There is a type of fungus that rapidly spreads and which began threatening the life of frogs everywhere. According to a new study, this fungal infection is the cause behind the recent mass frogs die-off. And that might contribute to the Earth’s sixth extinction, the researchers believe.
The study was published online on Friday in the journal called Science that is reviewed by peers, and it draws the loss from chytridiomycosis “catastrophic,” saying that the disease has already “caused death and species extinction at a global scale.” Over the past 50 years, more than 501 amphibian species have died, and the study says that 90 that are presumed extinct are also included in the count.
Two fungus species are behind the cause of chytridiomycosis, the lethal fungal infection that kills frogs, and their origin is supposed to be Asia. These fungi, Batrachochytrium dendrobatidis (discovered in 1998) and B. salamandrivorans (found in 2013) can eat away the skin when contracted. There has also been the cause of the death of many frogs for decades now. However, some global alarm has also been caused by its recent spread.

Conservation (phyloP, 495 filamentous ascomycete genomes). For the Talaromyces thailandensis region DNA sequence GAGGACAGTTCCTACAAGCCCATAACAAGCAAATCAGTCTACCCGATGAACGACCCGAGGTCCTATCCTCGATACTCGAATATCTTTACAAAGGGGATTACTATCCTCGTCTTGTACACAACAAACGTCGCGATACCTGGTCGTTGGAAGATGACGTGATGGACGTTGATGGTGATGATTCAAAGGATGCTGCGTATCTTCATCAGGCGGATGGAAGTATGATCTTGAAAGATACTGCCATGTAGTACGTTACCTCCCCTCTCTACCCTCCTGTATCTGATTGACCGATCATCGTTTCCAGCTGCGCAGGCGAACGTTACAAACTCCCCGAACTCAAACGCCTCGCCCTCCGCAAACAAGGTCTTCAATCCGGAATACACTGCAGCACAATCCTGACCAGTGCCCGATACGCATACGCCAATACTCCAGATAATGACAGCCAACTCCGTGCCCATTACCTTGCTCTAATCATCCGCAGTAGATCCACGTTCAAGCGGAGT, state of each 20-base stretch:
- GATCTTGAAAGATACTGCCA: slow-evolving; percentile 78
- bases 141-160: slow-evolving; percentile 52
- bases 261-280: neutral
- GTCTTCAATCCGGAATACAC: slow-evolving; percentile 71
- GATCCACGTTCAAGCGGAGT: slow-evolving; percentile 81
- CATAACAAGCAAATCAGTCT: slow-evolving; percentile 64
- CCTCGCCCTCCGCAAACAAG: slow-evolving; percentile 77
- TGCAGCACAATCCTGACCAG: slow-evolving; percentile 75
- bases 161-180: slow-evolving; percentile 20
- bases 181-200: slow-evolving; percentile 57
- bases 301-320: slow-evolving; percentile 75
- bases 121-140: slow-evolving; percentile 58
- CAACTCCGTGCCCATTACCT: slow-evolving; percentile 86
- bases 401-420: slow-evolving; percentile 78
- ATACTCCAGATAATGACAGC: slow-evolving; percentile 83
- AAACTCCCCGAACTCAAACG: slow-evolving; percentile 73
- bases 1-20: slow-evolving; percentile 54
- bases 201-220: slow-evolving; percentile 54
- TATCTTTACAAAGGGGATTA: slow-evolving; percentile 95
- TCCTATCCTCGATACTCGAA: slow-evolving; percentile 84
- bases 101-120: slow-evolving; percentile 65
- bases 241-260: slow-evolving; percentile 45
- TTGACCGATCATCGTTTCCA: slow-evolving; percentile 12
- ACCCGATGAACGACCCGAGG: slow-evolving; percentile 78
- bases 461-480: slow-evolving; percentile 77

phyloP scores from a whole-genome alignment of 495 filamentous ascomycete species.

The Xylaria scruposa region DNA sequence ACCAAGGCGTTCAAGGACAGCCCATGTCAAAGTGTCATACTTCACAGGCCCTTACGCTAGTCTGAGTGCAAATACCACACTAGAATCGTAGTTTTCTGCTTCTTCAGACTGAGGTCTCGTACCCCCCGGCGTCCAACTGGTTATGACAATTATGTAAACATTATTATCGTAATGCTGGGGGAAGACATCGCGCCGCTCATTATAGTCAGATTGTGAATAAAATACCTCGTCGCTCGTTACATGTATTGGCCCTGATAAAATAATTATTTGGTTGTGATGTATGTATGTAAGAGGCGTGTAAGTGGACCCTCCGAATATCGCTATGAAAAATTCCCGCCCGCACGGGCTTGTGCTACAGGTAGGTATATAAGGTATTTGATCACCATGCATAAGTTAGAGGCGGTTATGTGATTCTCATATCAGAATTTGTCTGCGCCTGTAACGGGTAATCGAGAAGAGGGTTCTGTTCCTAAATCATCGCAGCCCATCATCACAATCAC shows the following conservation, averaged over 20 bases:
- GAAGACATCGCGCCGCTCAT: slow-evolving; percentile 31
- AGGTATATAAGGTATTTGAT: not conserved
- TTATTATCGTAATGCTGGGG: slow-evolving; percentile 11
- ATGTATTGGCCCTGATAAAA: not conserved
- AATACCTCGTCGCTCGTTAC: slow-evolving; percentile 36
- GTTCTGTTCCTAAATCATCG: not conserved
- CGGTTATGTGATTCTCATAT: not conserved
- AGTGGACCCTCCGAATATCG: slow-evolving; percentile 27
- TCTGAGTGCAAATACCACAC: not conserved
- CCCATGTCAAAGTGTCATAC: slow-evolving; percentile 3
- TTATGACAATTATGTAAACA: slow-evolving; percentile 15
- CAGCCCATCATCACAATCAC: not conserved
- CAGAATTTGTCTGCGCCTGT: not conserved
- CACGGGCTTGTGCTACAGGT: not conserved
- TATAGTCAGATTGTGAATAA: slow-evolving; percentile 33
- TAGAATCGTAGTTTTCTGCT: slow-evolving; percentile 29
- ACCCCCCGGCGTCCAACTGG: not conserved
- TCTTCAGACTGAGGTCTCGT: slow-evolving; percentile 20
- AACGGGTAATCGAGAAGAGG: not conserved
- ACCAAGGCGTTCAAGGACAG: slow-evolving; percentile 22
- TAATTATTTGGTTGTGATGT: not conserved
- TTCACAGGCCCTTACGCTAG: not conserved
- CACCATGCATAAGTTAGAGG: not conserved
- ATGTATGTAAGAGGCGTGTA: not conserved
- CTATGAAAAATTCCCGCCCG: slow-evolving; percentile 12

The fungal infection that kills frogs contributes to the Earth’s sixth extinction
A biologist at Simon Fraser University, Wendy Palen, who is a co-author of a commentary accompanying the study thinks that the fungus can be associated with the disease “the most deadly pathogen known to science,” The New York Times reports.
The spread of pathogen can be stopped as researchers are calling for new research and monitoring that can do that. This way, the species that are at risk can also be saved.
The outbreak, according to the authors of the study, is contributing to “the Earth’s sixth mass extinction.” In the wet climates of the Americas and Australia, the deaths have been most extreme peaking in the 1980s. Signs of recovery, according to the study, are only shown by 12 percent of the declined species as 39 percent continue to fall.